"Dragged through the garden," an epithet for the Chicago-style hot dog, takes note of toppings that customarily include onions, cucumbers, tomatoes, pickles, and sport peppers. This faded sign, seen from across Bruckner Blvd., marks what seems to have been an early attempt to transplant the Chicago dog to New York. In this case, it didn't take root.
Chicago Styles Surviving signage at 918 Hunts Point Ave. (at Bruckner Blvd.), Hunts Point, Bronx
"Place your orders NOW for Thanksgiving," exhorted the flyer. This seemed to be a matter of course for Canarsie; several other Jamaican food shops in the neighborhood made similar pitches. Across the way, a Grenadian bakery-restaurant advertised a complete turkey dinner. The bird, by the looks of things, would be cooked to a more traditional recipe, but the choices of hors d'oeuvres included beef patties and codfish cakes.
Also shown, from years past: a flyer offering "American turkey with Odessa-style stuffing" (sadly, I came upon it in December) and a series of "Happy Thanksgiving!!!" supermarket banners for provisions including paticas de cerdo. The market supplied the holiday savings; the customers, presumably, supplied their own recipes for pig's feet.
"Jerk turkey" Tasty Delicious Bakery & Restaurant, Canarsie, Brooklyn (2013) "American turkey with Odessa-style stuffing" Brighton Beach, Brooklyn (2012) "Happy Thanksgiving!!! Save on pig's feet" Stamford, Connecticut (2009)
This successor to Georgian Bread has coupled a sit-down restaurant to the takeout-only bakery. Through a window between the two you might, with good timing, catch sight of your own khachapuri emerging from the open-topped oven, or toné. (The celebrated baker Badri has retired, alas.)
The compact, firm penovani khachapuri ($2) is well-suited to eating on the go. Many layers of puff pastry provide fine insulation for a filling of salty-sour melted cheese: Mine was still warm within. The broad, round imeruli khachapuri — when the cheese inside is still molten, it's droopy and messy, too — is not nearly as portable, so it's nice that there's a table indoors where you can divvy it up with your friends.
Russian, despite the name. La Brioche displays an abundance of sweet confections everywhere you turn, on counters, tables, shelves, and large rolling racks. Shown: nut-filled gata ($6.99 per pound) and two purchases from years back, a hefty date-walnut square bound together with honey, and rolled pastries filled with cherry, apple, or cheese.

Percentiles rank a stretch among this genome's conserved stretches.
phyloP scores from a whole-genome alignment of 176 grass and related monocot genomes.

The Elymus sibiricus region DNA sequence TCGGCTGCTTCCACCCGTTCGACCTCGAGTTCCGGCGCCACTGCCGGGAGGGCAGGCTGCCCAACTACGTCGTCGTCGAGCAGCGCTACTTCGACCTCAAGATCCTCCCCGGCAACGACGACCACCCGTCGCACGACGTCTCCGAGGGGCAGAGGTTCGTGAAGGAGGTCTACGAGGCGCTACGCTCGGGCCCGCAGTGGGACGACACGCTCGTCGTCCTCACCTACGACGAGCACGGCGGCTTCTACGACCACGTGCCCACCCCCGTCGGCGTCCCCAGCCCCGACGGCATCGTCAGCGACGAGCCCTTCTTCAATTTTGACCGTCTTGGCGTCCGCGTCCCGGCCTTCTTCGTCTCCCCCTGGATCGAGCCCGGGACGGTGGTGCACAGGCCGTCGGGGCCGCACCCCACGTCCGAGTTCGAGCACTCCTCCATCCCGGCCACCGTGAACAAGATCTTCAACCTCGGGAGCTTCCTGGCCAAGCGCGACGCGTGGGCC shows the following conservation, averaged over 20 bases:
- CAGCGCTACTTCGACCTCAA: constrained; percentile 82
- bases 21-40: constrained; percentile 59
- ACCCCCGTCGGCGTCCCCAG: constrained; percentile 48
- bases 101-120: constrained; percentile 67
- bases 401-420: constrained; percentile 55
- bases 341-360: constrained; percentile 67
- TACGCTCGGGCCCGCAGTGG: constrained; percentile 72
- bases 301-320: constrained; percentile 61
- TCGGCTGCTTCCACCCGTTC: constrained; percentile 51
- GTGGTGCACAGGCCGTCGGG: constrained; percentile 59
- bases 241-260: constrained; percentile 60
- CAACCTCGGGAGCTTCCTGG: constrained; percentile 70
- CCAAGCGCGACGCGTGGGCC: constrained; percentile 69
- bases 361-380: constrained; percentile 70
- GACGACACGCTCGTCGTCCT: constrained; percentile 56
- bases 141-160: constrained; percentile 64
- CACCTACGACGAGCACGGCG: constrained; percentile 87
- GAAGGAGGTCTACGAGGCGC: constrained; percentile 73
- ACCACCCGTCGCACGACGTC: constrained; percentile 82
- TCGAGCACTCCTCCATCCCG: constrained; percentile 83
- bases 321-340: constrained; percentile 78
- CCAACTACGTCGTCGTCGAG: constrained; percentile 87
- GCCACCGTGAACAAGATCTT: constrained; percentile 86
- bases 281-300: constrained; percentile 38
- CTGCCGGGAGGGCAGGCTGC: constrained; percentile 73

Bakery "La Brioche" Café 1073 Brighton Beach Ave. (Brighton 12th-Brighton 13th Sts.), Brighton Beach, Brooklyn 718-934-0731
Russian kvass reminds me of Caribbean malta. Both are brewed soft drinks, nonalcoholic or nearly so, that attempt to play the role of thirst-quencher, not always convincingly. Many commercial brands of malta, for example, have a syrupy character that smacks of molasses; one also evoked chocolate Yoohoo.
Unlike malta, kvass is fermented though not necessarily effervescent; it too can seem syrupy. After downing a full bottle of Troika brand kvass ($1.29), I felt thirstier for the effort. Perhaps the raisins, from which Troika and many other commercial renditions of kvass take their flavor, are the reason.
Earlier: Peterburgsky nut torte with caramel (290 g., $2.59 some years ago) hid the flavor of hazelnut under too much caramel and chocolate. Nonetheless, when proffered to friends, it disappeared very quickly.
Taste of Russia 219 Brighton Beach Ave. (near Brighton 1st St.), Brighton Beach, Brooklyn 718-934-6167
Bakeries and other food businesses have devised all sorts of in-house shortcuts to distinguish their look-alike wares. The hole in this lobiani khachapuri might appear to have been cut for ventilation, except that its fellow cheese breads, which have different fillings, lack one. I suggest that it's a keyhole that allows bakery staffers to spy the mashed pinto beans inside. Tearing into the khachapuri, of course, affords an even better look, but, as with the pork-filled kubdari style, count on that pizza box
to corral stray bits of filling.
Looking north from Brighton Beach Ave., the green awning of Georgian Food and the little pocket of shops that surround it are barely within eyeshot. They've always seemed less enticing than the markets on the main drag; only because I was headed for the avenue, and walking south from Sheepshead Bay, did I find myself here one afternoon.
I was too late for fresh khachapuri, it seemed. Though the counterwoman's English was little better than my poor Russian (as for Georgian, fuhgeddaboudit), she managed to convey that this salad from the small display case featured beans, potato, and other tidbits, all stained by beet. She also called it a vinaigrette ($3.75, at $4.99 per pound), which perplexed me, since I could detect no such aroma. (Later I learned that in Russian-speaking communities vinaigrette is an umbrella name for chilled salads of this sort, though they contain not a drop of vinegar; etymology unclear.) And, in lieu of Georgian cheesebread, the counterwoman provided a lagniappe: half a shoti to fill out my meal.
Georgian Food (also known as Brick Oven Bread) 109 Brighton 11th St. (Oceanview-Brighton Beach Aves.), Brighton Beach, Brooklyn 718-676-0332